New Guidelines for Treating Neuropathy Pain

The American Academy of Neurology, in collaboration with the American Association of Neuromuscular and Electrodiagnostic Medicine and the American Academy of Physical Medicine and Rehabilitation, has issued new guidelines on the best treatments for pain from diabetic neuropathy[1]. Neuropathy, or nerve damage, is the most common complication of diabetes.

In people with diabetes, neuropathy is believed to be caused in large part by excess glucose in the blood infiltrating the nerves and interfering with their electrical signals. Sensory neuropathy impacts the nerves responsible for sensation, and typically affects the feet, legs, hands, and arms. Symptoms include pain, numbness, loss of sensation, tingling, coldness, and sensitivity to touch. (Another type of neuropathy, autonomic neuropathy, impacts nerves that control the functions of internal organs, and may cause complications ranging from gastroparesis to sexual dysfunction.)


According to the Academy, strong evidence shows that the anti-seizure drug pregabalin (brand name Lyrica) is effective for the treatment of neuropathy pain. Moderate evidence supports the use of a variety of other treatments, including the antidepressants duloxetine (Cymbalta), venlafaxine (Effexor), and amitriptyline (Elavil, Endep, Vanatrip), the anti-seizure drugs gabapentin (Fanatrex, Gabarone, Neurontin), and valproate (Depacon), and a variety of opioid painkillers. Capsaicin, derived from hot peppers, and transcutaneous nerve stimulation also appear to be effective for treating pain from nerve damage. The guidelines note that doctors should decide which of these treatments to prescribe on a case-by-case basis.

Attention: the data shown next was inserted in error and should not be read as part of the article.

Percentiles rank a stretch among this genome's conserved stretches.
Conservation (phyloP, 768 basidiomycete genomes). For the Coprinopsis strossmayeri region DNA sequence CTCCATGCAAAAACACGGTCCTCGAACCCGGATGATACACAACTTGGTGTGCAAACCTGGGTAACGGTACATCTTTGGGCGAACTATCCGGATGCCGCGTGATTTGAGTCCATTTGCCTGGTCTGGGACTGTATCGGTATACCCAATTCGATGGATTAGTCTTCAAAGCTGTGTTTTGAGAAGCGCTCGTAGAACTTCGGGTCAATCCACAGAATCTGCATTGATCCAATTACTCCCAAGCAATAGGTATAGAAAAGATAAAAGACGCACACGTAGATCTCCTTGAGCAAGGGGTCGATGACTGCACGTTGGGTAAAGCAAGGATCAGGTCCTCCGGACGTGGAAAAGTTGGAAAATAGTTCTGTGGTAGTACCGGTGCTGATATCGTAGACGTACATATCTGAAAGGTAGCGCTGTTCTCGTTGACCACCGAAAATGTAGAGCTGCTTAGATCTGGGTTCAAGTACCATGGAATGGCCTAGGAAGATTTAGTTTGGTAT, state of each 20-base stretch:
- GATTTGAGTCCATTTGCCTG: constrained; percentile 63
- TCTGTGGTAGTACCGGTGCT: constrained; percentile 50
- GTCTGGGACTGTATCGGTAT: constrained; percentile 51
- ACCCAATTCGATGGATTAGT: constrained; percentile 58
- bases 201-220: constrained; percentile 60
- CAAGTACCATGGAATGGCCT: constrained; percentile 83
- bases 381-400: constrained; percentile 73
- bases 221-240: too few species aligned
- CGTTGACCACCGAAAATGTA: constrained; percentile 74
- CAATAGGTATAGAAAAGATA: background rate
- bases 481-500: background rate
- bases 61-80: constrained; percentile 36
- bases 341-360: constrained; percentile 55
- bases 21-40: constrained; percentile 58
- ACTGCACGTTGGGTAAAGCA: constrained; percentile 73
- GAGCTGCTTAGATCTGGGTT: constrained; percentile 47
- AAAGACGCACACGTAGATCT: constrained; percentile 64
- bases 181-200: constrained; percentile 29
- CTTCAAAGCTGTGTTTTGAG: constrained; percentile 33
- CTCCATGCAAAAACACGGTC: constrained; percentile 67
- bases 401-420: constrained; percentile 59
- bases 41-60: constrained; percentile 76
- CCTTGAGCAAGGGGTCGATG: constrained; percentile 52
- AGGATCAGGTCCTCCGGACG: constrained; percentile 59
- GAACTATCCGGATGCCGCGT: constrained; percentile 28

The Academy found that several types of treatment, including reiki therapy, magnetic field therapy, low-intensity laser therapy, and various kinds of medicines, do not appear to be effective treatments for neuropathy pain based on current evidence.

According to lead guidelines author Vera Bril, MD, FRCP, “When neuropathy strikes, it is painful and can disrupt sleep; because of this, it can also lead to mood changes and lower quality of life. It is estimated that diabetic nerve pain affects 16% or more of the more than 25 million people living with diabetes in the United States and is often unreported and more often untreated, with an estimated two out of five cases not receiving care… We were pleased to see that so many of these pain treatments had high-quality studies that support their use.” Bril added that long-term research is still necessary to see how well these treatments are tolerated over time, since neuropathy is a chronic condition.

The guidelines will serve as the basis for new tools that the American Academy of Neurology is developing to help doctors evaluate treatments for people with nerve pain.

For more information about the recommendations, and to see a chart showing all of the recommended treatemtns, read the article “New Guidelines on Best Treatments for Diabetic Nerve Pain”[2] or download the full guidelines[3] from the journal Neurology.

  1. neuropathy:
  2. “New Guidelines on Best Treatments for Diabetic Nerve Pain”:
  3. full guidelines:

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Diane Fennell: Diane Fennell has been an editor at Diabetes Self-Management magazine since 2003. She is currently the Editorial Director. (Diane Fennell is not a medical professional.)

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